This BOM is for main board w/o CV extension. If you’re going to build CV extension, please replace LM7805 with its switching mode equivalent and make sure you order C3 with 25V rating. See more details here.
Selecting LCD is a great way to personalize your MidiALF. Pretty much any HD44780 compatible 40×2 LCD with 16 pin connector on the left side will do, however keep an eye on dimensions and mounting hole locations. Also, make sure to check LCD documentation for recommended current limiting resistor value: most 40×2 LCDs have it on-board, so R7 is shunted. However, some other LCDs and most OLED LCDs will require a resistor. If go trial and error route you may want to start 68 ohm resistor, then go down if back light LED does not turn on.
Here are some LCDs that are known to work well:
- ebay user egochina8848 sells inexpensive and pretty high quality white-on-blue LCDs, you see it on the purple board prototype unit and first production “white pcb” MidiALF.
- Newhaven has some nice 40×2 LCDs here, however they seem to be pretty current hungry comparing to the ones from ebay above. Mouser part number is 763-NHD-0240AZ-FLYBW.
- Digikey stocks excellent Kyocera (ex. Optex) display part 73-1260-ND. It looks great but is %30 more expensive than your average 40×2 LCD. ATTN: this LCD needs 68ohm current limiting resistor R7 to work properly.
- BuyDisplay has some nice black on white LCDs here.
Component side assembly
The bare pcb de-greased with isopropyl alcohol:
- 20 x 221 Ohm
- 2 x 10K
- 2 x 2.2K
- 1 x 0 Ohm (wire jumper)
Note: if you’re going to use high intensity blue or white LEDs replace 221 Ohm current limiting resistors (green boxes) with 10K resistors:
- 2 x 221 Ohm
- 20 x 10K
Make sure resistors are oriented consistently. Random step LED resistor orientation not only looks ugly, but also (according to ALF), results in a less stable clock.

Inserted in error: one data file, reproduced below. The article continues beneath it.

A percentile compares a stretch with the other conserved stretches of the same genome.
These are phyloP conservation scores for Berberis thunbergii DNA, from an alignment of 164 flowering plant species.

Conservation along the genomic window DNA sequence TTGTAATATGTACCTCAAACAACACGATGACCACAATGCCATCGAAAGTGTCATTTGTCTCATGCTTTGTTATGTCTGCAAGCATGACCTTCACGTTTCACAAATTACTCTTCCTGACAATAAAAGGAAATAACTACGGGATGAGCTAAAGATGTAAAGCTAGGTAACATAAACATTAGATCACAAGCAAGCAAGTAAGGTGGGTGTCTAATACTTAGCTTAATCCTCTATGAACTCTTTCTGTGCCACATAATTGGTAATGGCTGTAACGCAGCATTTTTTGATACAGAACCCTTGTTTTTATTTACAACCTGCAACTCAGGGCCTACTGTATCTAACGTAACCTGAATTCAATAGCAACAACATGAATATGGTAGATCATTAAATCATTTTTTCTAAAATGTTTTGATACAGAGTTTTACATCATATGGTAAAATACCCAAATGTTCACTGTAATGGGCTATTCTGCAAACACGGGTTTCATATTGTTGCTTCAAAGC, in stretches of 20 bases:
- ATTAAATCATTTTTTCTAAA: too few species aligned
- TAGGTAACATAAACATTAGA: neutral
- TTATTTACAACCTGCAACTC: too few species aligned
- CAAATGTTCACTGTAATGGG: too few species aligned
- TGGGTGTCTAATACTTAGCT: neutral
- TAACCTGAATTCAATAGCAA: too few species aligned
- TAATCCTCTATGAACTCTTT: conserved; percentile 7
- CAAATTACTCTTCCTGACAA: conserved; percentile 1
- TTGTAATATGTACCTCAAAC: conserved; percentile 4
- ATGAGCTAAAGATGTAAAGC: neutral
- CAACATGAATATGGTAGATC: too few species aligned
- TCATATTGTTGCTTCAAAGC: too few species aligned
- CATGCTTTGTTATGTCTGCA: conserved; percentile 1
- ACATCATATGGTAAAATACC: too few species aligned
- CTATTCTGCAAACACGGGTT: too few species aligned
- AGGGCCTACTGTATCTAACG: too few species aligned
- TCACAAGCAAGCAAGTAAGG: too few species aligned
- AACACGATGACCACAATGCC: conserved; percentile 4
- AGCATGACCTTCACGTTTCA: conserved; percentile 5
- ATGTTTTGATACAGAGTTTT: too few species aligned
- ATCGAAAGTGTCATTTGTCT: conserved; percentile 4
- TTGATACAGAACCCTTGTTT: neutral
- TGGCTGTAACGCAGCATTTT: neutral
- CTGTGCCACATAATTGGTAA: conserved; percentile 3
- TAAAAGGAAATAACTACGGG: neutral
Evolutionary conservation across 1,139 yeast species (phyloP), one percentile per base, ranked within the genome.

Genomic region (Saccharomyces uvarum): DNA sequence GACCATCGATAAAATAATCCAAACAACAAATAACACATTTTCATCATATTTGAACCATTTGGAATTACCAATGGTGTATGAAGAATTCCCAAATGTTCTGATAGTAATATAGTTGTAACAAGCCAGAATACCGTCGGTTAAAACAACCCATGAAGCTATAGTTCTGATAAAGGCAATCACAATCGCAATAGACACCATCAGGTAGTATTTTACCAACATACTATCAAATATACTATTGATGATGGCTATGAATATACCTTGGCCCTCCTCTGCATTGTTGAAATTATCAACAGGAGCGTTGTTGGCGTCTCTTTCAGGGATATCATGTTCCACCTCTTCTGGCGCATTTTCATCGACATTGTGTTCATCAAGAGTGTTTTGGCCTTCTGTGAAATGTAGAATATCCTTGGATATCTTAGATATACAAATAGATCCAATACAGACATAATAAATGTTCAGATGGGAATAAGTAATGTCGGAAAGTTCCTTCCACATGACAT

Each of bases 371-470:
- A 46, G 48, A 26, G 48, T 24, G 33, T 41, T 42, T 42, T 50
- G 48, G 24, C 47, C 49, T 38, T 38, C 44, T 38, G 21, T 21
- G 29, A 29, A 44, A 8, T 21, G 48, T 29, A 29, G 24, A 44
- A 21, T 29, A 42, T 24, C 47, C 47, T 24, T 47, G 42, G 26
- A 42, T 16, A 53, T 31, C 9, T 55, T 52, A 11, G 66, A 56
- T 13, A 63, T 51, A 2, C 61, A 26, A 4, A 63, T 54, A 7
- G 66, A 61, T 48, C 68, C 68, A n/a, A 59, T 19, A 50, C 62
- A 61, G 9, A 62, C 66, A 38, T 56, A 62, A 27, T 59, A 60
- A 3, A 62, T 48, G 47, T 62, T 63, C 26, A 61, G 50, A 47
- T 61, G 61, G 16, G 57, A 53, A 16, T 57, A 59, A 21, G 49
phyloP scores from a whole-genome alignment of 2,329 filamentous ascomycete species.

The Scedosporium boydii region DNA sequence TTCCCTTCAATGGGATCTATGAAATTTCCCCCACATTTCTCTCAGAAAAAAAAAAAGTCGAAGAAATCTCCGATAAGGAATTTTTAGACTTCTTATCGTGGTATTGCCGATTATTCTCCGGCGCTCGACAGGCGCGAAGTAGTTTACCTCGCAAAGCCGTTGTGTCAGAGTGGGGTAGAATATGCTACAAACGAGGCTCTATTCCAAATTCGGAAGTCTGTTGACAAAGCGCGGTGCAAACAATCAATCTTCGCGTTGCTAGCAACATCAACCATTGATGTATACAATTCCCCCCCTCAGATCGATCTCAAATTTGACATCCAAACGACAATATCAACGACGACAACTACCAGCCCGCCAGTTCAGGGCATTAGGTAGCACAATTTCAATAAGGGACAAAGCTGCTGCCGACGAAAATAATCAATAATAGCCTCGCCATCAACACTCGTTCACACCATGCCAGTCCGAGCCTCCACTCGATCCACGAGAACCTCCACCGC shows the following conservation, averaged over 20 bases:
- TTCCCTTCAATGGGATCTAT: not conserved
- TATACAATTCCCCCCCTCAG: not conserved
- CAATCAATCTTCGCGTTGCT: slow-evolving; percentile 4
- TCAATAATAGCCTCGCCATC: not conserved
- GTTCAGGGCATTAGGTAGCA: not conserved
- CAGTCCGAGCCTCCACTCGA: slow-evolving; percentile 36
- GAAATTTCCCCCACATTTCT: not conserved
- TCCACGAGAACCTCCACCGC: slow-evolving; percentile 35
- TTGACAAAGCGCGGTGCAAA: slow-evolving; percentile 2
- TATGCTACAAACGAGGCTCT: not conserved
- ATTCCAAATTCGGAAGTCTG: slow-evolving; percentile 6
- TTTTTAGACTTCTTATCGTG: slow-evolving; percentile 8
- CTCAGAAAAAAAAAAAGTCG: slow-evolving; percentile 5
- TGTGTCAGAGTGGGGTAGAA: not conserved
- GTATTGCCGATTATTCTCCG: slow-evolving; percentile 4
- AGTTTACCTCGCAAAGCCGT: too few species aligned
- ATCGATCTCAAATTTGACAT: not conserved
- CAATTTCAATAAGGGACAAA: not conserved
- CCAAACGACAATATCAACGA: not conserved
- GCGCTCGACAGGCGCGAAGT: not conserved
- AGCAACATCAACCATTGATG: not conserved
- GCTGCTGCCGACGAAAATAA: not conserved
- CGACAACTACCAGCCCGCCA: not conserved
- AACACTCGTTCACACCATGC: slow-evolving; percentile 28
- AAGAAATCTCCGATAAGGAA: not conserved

- 1 x 1N4148
- 3 x 1N4004
Add ceramic capacitors:
- 12 x 0.1uF (red arrows)
- 2 x 18pF (greed arrows)
- 1 x 1uF (yellow arrow)
Add LM7805 and a 20MHz quartz.
NOTE: if you’re planning to build MidiALF/CV extension, do not install LM7805 voltage regulator and read here.
Add resistor networks. Note that these are polarized: marked pin should be at the top.
Add IC sockets. Make sure that the notch is at the top for 8 and 16 pin sockets and on the left for 40 pin socket!
- 2 x 8 pin
- 7 x 16 pin
- 1 x 40 pin
Add 2 x 100uF 16V electrolytic capacitors. Note that these are polarized!
NOTE: if you’re planning to build MidiALF/CV extension, do not install these capacitors and read here.
Add DC power switch and connector:
Add 2 x MIDI connectors:
Solder in LCD contrast trim pot on the component side. Please note that you will need to turn this trim pot up to 20 times in one or the other direction before you can see the characters on the LCD screen.
Add miscellaneous parts:
- 3×2 AVR ISP header (if you’re using a programmer)
- 2×5 header (if you plan to use CV extension board)
You’re done with the component side! Time to wash the board, dry it out and thoroughly inspect all the solder joints with the magnifying glass.
Power supply tests